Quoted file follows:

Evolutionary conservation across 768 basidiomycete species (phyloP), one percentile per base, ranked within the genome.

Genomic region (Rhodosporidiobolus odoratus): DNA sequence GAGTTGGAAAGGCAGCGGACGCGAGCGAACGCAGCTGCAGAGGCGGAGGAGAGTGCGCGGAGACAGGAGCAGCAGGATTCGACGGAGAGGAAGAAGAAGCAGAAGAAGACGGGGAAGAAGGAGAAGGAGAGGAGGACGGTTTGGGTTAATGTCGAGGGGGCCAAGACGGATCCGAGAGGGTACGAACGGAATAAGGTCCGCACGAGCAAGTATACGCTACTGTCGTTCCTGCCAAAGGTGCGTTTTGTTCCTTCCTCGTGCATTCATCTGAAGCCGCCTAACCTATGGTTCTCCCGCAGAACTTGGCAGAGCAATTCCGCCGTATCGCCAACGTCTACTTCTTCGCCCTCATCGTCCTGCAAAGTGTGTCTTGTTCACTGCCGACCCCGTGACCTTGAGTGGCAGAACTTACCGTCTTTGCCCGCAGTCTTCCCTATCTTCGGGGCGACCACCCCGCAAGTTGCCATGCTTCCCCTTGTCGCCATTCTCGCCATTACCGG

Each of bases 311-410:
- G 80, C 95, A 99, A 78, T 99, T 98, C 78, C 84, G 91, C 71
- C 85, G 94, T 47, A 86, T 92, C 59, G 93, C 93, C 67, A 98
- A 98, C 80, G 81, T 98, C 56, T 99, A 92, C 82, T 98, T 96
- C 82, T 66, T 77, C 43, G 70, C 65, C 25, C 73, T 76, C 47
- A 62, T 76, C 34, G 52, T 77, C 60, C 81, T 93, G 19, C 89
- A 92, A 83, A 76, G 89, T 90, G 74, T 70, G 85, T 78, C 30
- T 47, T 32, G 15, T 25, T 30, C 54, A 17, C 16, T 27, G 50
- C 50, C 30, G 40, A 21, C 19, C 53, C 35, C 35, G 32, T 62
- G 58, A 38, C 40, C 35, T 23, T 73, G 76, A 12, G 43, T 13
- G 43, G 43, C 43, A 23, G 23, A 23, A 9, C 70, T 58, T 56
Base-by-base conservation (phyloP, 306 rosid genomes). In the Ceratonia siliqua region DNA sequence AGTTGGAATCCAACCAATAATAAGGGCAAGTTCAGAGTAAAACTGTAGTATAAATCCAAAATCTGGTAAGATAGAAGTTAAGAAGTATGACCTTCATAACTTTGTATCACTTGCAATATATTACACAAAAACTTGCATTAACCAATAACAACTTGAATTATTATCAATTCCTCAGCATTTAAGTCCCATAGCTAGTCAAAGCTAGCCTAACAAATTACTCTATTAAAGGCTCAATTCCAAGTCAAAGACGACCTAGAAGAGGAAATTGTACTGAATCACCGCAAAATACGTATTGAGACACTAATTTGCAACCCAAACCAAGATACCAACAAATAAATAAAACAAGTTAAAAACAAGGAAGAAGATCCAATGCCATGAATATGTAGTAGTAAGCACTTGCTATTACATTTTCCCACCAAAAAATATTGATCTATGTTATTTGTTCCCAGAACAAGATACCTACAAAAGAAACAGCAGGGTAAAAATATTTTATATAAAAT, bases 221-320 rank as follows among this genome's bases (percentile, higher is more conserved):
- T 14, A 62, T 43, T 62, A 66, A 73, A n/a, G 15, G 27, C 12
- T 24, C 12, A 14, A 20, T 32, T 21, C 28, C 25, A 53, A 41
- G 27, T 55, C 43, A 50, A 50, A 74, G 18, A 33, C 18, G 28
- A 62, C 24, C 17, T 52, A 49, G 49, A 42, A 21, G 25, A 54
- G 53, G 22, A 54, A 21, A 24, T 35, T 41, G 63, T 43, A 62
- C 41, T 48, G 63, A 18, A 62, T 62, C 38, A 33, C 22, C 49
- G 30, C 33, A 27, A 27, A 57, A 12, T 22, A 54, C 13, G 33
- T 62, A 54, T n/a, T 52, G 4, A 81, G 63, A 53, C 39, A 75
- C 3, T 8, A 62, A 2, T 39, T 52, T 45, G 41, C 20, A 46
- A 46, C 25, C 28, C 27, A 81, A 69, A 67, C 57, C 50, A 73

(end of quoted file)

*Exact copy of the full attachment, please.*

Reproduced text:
Evolutionary conservation across 768 basidiomycete species (phyloP), one percentile per base, ranked within the genome.

Genomic region (Rhodosporidiobolus odoratus): DNA sequence GAGTTGGAAAGGCAGCGGACGCGAGCGAACGCAGCTGCAGAGGCGGAGGAGAGTGCGCGGAGACAGGAGCAGCAGGATTCGACGGAGAGGAAGAAGAAGCAGAAGAAGACGGGGAAGAAGGAGAAGGAGAGGAGGACGGTTTGGGTTAATGTCGAGGGGGCCAAGACGGATCCGAGAGGGTACGAACGGAATAAGGTCCGCACGAGCAAGTATACGCTACTGTCGTTCCTGCCAAAGGTGCGTTTTGTTCCTTCCTCGTGCATTCATCTGAAGCCGCCTAACCTATGGTTCTCCCGCAGAACTTGGCAGAGCAATTCCGCCGTATCGCCAACGTCTACTTCTTCGCCCTCATCGTCCTGCAAAGTGTGTCTTGTTCACTGCCGACCCCGTGACCTTGAGTGGCAGAACTTACCGTCTTTGCCCGCAGTCTTCCCTATCTTCGGGGCGACCACCCCGCAAGTTGCCATGCTTCCCCTTGTCGCCATTCTCGCCATTACCGG

Each of bases 311-410:
- G 80, C 95, A 99, A 78, T 99, T 98, C 78, C 84, G 91, C 71
- C 85, G 94, T 47, A 86, T 92, C 59, G 93, C 93, C 67, A 98
- A 98, C 80, G 81, T 98, C 56, T 99, A 92, C 82, T 98, T 96
- C 82, T 66, T 77, C 43, G 70, C 65, C 25, C 73, T 76, C 47
- A 62, T 76, C 34, G 52, T 77, C 60, C 81, T 93, G 19, C 89
- A 92, A 83, A 76, G 89, T 90, G 74, T 70, G 85, T 78, C 30
- T 47, T 32, G 15, T 25, T 30, C 54, A 17, C 16, T 27, G 50
- C 50, C 30, G 40, A 21, C 19, C 53, C 35, C 35, G 32, T 62
- G 58, A 38, C 40, C 35, T 23, T 73, G 76, A 12, G 43, T 13
- G 43, G 43, C 43, A 23, G 23, A 23, A 9, C 70, T 58, T 56
Base-by-base conservation (phyloP, 306 rosid genomes). In the Ceratonia siliqua region DNA sequence AGTTGGAATCCAACCAATAATAAGGGCAAGTTCAGAGTAAAACTGTAGTATAAATCCAAAATCTGGTAAGATAGAAGTTAAGAAGTATGACCTTCATAACTTTGTATCACTTGCAATATATTACACAAAAACTTGCATTAACCAATAACAACTTGAATTATTATCAATTCCTCAGCATTTAAGTCCCATAGCTAGTCAAAGCTAGCCTAACAAATTACTCTATTAAAGGCTCAATTCCAAGTCAAAGACGACCTAGAAGAGGAAATTGTACTGAATCACCGCAAAATACGTATTGAGACACTAATTTGCAACCCAAACCAAGATACCAACAAATAAATAAAACAAGTTAAAAACAAGGAAGAAGATCCAATGCCATGAATATGTAGTAGTAAGCACTTGCTATTACATTTTCCCACCAAAAAATATTGATCTATGTTATTTGTTCCCAGAACAAGATACCTACAAAAGAAACAGCAGGGTAAAAATATTTTATATAAAAT, bases 221-320 rank as follows among this genome's bases (percentile, higher is more conserved):
- T 14, A 62, T 43, T 62, A 66, A 73, A n/a, G 15, G 27, C 12
- T 24, C 12, A 14, A 20, T 32, T 21, C 28, C 25, A 53, A 41
- G 27, T 55, C 43, A 50, A 50, A 74, G 18, A 33, C 18, G 28
- A 62, C 24, C 17, T 52, A 49, G 49, A 42, A 21, G 25, A 54
- G 53, G 22, A 54, A 21, A 24, T 35, T 41, G 63, T 43, A 62
- C 41, T 48, G 63, A 18, A 62, T 62, C 38, A 33, C 22, C 49
- G 30, C 33, A 27, A 27, A 57, A 12, T 22, A 54, C 13, G 33
- T 62, A 54, T n/a, T 52, G 4, A 81, G 63, A 53, C 39, A 75
- C 3, T 8, A 62, A 2, T 39, T 52, T 45, G 41, C 20, A 46
- A 46, C 25, C 28, C 27, A 81, A 69, A 67, C 57, C 50, A 73